Saturday, May 10, 2014

Bone marrow-on-a-chip

Bone marrow-on-a-chip unveiled

May 6, 2014
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Microscopic view of the engineered bone with an opening exposing the internal trabecular bony network, overlaid with colored images of blood cells and a supportive vascular network that fill the open spaces in the bone marrow-on-a-chip (credit: James Weaver/Harvard’s Wyss Institute)
A new organ-on-a-chip developed by researchers from Harvard’s Wyss Institute for Biologically Inspired Engineering reproduces the structure, functions, and cellular make-up of bone marrow, a complex tissue that until now could only be studied intact in living animals.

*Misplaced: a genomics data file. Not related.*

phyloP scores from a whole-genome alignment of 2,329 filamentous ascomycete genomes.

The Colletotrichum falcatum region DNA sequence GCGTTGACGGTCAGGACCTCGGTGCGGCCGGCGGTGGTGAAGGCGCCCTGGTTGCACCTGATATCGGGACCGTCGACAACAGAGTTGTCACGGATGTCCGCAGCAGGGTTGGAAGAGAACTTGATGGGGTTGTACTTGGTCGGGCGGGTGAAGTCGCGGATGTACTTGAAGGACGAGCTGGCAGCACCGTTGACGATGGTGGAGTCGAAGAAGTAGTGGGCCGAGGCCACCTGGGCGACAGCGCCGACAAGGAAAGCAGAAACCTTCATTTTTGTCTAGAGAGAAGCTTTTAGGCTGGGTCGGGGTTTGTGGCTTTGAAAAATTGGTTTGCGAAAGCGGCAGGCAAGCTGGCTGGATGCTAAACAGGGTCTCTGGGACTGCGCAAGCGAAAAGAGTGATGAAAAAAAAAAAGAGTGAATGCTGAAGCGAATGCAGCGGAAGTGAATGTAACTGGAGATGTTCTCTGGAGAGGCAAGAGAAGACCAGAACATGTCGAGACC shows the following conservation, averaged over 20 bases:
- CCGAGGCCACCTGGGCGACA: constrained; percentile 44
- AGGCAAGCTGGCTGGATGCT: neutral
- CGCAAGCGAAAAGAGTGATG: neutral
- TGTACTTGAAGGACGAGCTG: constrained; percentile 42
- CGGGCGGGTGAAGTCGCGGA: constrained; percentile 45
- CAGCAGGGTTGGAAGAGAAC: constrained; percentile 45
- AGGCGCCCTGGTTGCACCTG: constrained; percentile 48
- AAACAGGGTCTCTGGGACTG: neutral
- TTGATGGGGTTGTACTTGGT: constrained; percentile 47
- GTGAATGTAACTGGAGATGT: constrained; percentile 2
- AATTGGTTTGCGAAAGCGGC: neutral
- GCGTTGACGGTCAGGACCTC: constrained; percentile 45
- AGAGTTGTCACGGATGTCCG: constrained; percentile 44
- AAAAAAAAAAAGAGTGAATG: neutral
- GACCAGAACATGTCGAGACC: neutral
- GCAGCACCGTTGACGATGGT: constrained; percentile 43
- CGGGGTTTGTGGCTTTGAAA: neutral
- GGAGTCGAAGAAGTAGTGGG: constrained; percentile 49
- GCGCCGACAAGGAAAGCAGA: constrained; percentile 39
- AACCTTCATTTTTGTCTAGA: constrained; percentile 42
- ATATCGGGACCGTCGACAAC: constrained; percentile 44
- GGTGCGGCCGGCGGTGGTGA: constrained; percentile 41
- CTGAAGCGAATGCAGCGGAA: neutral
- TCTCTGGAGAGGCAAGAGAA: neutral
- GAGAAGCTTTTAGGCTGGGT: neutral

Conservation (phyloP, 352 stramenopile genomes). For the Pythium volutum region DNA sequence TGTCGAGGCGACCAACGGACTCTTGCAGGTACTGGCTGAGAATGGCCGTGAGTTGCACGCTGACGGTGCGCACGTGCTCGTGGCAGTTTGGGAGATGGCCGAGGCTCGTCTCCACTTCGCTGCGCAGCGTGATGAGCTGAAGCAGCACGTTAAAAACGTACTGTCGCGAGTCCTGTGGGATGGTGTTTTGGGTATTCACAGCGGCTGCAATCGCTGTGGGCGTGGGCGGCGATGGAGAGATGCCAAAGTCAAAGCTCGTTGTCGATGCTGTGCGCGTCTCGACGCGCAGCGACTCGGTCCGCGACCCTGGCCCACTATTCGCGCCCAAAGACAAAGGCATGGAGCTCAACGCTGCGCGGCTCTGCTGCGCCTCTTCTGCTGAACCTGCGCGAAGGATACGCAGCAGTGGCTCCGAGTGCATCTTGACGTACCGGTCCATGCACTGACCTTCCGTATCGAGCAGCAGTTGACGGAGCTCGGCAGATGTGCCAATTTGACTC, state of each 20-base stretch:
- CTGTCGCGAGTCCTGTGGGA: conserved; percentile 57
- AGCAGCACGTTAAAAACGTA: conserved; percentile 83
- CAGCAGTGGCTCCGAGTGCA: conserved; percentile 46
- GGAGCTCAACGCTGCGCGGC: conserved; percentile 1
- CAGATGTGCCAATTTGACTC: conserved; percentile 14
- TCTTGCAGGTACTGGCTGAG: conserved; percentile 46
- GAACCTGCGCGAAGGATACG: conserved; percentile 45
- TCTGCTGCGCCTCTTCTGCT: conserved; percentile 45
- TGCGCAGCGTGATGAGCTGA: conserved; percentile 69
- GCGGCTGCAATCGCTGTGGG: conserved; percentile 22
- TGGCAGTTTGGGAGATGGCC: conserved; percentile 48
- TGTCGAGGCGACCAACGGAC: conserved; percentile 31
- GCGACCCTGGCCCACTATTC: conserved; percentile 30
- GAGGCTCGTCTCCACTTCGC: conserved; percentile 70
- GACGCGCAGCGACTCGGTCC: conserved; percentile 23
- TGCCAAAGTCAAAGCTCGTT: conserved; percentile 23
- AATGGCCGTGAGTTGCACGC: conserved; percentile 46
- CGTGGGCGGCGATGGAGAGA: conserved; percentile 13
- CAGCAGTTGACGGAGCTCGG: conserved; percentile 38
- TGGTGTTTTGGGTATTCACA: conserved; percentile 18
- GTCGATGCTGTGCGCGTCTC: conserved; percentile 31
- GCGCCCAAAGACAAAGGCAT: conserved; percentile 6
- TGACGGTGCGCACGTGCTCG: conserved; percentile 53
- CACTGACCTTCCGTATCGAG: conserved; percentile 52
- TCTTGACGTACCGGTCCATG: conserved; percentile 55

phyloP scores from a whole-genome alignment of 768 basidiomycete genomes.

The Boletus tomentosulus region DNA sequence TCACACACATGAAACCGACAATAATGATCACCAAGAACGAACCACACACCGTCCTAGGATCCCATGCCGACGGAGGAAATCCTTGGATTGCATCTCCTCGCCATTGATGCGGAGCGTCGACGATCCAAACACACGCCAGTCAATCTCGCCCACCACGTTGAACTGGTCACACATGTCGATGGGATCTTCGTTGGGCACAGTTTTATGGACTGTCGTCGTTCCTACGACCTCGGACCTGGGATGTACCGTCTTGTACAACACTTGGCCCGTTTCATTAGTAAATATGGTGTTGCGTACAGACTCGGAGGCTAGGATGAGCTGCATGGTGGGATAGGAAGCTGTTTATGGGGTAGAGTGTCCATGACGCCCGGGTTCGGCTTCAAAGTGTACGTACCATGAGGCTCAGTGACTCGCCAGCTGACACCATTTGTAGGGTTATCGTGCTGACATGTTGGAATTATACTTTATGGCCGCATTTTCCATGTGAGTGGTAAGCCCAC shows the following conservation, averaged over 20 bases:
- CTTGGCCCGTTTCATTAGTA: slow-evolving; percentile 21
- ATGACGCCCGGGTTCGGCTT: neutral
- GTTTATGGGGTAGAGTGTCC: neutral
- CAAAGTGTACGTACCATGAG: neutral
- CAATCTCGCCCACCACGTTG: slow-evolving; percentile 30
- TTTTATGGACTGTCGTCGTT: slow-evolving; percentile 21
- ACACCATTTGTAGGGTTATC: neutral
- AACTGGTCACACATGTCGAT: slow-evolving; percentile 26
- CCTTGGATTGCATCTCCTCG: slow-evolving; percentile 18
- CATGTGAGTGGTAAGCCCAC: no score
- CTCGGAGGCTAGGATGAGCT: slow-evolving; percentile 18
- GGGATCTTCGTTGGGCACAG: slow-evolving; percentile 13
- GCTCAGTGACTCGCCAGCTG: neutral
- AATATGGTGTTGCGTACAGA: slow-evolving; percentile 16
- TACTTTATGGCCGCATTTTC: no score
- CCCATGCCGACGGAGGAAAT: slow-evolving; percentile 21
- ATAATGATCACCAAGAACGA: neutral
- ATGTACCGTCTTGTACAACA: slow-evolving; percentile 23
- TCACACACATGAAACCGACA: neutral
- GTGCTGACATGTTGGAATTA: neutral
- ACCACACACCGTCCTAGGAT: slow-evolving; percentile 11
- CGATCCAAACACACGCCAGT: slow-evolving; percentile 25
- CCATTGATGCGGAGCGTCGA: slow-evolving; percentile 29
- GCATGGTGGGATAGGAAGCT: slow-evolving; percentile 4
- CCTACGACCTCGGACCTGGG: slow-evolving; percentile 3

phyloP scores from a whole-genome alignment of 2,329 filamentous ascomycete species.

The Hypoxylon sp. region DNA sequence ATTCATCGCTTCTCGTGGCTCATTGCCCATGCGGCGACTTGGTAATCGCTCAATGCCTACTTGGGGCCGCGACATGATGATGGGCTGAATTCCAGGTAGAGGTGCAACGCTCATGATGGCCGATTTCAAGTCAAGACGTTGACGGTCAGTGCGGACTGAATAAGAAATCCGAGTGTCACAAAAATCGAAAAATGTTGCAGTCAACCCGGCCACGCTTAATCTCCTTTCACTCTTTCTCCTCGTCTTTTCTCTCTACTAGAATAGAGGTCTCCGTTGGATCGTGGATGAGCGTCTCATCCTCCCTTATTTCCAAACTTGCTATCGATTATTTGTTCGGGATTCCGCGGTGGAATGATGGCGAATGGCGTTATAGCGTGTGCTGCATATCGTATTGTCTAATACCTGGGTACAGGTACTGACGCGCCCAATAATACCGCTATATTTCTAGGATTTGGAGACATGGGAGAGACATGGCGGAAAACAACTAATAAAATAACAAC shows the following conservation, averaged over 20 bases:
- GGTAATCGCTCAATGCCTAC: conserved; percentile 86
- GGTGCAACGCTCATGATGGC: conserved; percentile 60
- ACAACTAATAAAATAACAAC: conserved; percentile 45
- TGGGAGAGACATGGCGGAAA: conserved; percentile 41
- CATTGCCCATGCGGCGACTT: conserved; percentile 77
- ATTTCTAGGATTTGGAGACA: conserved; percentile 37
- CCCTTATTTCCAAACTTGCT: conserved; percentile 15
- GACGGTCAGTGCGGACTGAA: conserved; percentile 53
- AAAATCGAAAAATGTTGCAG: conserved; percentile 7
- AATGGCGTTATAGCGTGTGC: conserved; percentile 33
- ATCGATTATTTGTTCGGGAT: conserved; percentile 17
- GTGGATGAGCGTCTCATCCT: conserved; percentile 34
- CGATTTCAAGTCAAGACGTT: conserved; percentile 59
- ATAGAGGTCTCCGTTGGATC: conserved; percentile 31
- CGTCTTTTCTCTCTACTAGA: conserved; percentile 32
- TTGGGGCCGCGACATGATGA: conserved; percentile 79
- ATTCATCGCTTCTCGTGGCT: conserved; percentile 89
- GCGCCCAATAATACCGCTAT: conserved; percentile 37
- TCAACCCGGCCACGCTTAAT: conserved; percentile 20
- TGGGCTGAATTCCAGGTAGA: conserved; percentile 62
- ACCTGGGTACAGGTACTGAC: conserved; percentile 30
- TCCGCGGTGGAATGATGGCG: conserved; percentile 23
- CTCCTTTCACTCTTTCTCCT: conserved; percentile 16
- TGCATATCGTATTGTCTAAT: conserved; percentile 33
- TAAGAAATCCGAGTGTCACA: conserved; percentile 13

The device, dubbed “bone marrow-on-a-chip,” gives scientists a much-needed new tool to test the effects of new drugs and toxic agents on whole bone marrow.
Specifically, the device could be used to develop safe and effective strategies to prevent or treat radiation’s lethal effects on bone marrow without resorting to animal testing. The Institute is currently pursuing this challenge with funding support from the U.S. Food & Drug Administration (FDA).
The bone marrow-on-a-chip could also be used in the future to maintain a cancer patient’s own marrow temporarily while he or she underwent marrow-damaging treatments such as radiation therapy or high-dose chemotherapy./.../

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